A young girl in a green dress sitting in a tree.

Tree Climbing for Kids

Image by Wendy Harman

When we were little we wanted nothing more than to climb a tree, but our kids seem to be more interested in computer games! It’s time we showed our little ones just how much fun the great outdoors can really be, bringing back the activities we loved so much when we were their age. Here are some great tips for parents, looking at how to climb a tree safely, and how to rejuvenate our children’s interest in adventurous, unstructured, and wild play.  

 

How to Climb Trees Safely

There are two ways to climb a tree: climbing a tree, and climbing a tree safely. As parents, we all want our kids to have fun, but we also want them to stay safe so it’s important that we teach them some methods and techniques that will allow them to scale the branches carefully and cautiously, reducing the risk of accident and injury. Just remember: children should always been supervised by an adult when tree climbing.  

  • Pick the tree carefully. Look for a tree that has a strong trunk, and thick branches that will be able to take your child’s weight. Keep an eye out for any dead or decaying branches that could break, and for animal nests – it’s best to leave these trees alone. Choose trees with branch positions that welcome climbing – the branches should be relatively close together with no need for big jumps.
  • Encourage your kids to take it slowly, examining the tree as they move upwards. They should be looking for secure footholds and handholds such as small branches, knots, and holes in the bark, and alternating between using their feet and their hands. Ask your children to always test a new hand or foothold before placing all their weight onto it by pressing down on the area to ensure it’s sturdy enough.
  • Kids shouldn’t be looking down while they’re climbing – they should keep looking up. Low hanging branches create obstacles and the last thing your little tree-climbing monkey needs is a headache from banging his or her noggin on an overhead branch. Looking up is also a great way to keep an eye on the route, and determine which way would be the most suitable to continue climbing upwards. 
  • Explain to your kids that they don’t have to climb all the way to the top of the tree to have fun or to be an expert tree climber. Some branches near the top of the tree may be newer and weaker than those further down so climbing up high might not be safe, and some children may begin to worry if they climb too high. Encourage your kids to climb to a height they’re comfortable with, and not to compete with their siblings.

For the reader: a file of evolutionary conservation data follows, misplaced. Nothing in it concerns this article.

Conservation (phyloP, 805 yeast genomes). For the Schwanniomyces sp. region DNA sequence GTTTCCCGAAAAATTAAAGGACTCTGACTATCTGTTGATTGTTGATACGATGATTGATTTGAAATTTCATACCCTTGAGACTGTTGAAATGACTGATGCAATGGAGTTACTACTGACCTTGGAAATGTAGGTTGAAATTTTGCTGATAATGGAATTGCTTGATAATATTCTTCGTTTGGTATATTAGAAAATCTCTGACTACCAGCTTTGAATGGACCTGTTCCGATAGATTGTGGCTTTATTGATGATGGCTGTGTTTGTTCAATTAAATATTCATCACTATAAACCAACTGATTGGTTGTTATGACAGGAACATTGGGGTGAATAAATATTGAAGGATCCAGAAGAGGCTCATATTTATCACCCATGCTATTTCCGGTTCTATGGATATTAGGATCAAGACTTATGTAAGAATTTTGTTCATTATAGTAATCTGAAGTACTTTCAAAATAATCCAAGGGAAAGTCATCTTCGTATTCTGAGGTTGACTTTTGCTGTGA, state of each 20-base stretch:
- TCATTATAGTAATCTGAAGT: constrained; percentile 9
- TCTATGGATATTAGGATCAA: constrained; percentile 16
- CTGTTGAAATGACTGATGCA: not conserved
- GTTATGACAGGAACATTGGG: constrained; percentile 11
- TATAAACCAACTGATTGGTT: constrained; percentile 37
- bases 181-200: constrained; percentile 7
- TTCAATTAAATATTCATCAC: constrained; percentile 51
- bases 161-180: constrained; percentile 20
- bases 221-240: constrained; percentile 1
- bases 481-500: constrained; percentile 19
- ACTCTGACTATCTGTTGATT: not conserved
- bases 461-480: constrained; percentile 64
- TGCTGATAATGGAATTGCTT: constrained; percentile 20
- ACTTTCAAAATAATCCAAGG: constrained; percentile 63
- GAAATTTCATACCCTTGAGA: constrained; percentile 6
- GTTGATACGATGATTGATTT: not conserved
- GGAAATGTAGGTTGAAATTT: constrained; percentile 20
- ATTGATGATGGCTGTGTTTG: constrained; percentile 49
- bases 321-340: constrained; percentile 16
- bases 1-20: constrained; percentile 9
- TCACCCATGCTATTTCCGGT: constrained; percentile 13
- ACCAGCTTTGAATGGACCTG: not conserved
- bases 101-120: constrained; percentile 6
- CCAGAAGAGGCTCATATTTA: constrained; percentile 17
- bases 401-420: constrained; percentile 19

• When coming back down, explain to your children that there is no rush – the slower they go down the better. If possible, children should try and take the same route back down that they took up as it’s familiar and they know it’s safe and secure. Again, alternate between the hands and legs, and keep looking down to try and find good footholds and handholds. Sticking close to the trunk is preferable as the structure will be stronger here.

 

How to Turn Climbing a Tree into a Fun Game

While tree climbing in itself is fun, it’s even more fun when it’s transformed into a game! Here’s a great game to try out either in the park or in your own back garden that will turn your kids into super strong fire-fighters! Many kids will have seen children’s TV shows or read kid’s books about firemen saving scared cats that have gotten themselves stuck up a tree – so why not make tree climbing a role play game, challenging your kids to save pretend animals that have become stranded in the branches? To make the game even more real, you could use some of your kids stuffed toys and place them around the tree and up in the branches for them to collect.  

 

The Messy Aftermath

Tree climbing may be a fun and adventurous activity, but it’s certainly not a clean activity! All that climbing is sure to leave a few stains on your kids’ clothing, but the good news is that mud and grass stains are actually really simple to remove. Persil small & mighty promises full stain removal for grass stains in a 40 degree wash, making it easier than ever before to get rid of those green smudges. Persil offers some great tips for removing grass and mud stains without the hassle – be sure to check them out

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